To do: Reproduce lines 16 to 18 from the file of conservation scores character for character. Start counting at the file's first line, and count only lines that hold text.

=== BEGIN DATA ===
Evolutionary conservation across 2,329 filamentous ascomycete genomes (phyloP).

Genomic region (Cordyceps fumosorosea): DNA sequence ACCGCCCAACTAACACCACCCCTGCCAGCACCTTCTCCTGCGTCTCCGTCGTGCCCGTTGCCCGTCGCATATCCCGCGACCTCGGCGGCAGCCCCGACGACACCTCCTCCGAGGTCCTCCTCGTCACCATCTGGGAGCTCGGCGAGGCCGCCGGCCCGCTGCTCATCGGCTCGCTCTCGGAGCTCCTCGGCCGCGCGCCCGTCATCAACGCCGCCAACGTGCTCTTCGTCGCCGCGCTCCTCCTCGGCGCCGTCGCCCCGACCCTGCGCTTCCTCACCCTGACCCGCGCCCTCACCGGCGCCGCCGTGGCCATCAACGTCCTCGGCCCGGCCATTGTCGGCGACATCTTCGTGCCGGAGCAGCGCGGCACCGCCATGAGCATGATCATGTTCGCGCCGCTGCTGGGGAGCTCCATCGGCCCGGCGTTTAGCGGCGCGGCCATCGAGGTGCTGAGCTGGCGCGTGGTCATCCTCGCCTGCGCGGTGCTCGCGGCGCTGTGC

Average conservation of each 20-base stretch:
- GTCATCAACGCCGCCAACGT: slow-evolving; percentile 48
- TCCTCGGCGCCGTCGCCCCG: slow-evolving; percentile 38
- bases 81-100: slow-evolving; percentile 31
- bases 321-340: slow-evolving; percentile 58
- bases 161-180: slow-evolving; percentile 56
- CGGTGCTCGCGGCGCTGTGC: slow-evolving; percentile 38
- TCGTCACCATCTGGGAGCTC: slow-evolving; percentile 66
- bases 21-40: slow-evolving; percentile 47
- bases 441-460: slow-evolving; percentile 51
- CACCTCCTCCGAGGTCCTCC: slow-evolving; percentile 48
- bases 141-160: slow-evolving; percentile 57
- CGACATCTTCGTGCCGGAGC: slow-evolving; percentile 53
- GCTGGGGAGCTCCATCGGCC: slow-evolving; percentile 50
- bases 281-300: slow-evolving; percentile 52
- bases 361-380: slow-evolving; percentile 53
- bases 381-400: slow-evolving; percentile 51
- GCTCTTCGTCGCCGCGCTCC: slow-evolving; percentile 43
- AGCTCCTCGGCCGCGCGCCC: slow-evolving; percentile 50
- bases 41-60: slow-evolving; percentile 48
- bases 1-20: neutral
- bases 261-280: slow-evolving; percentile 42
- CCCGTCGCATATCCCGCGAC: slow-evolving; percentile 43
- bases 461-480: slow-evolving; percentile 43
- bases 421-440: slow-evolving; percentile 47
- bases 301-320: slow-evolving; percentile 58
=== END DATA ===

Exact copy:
- GCTGGGGAGCTCCATCGGCC: slow-evolving; percentile 50
- bases 281-300: slow-evolving; percentile 52
- bases 361-380: slow-evolving; percentile 53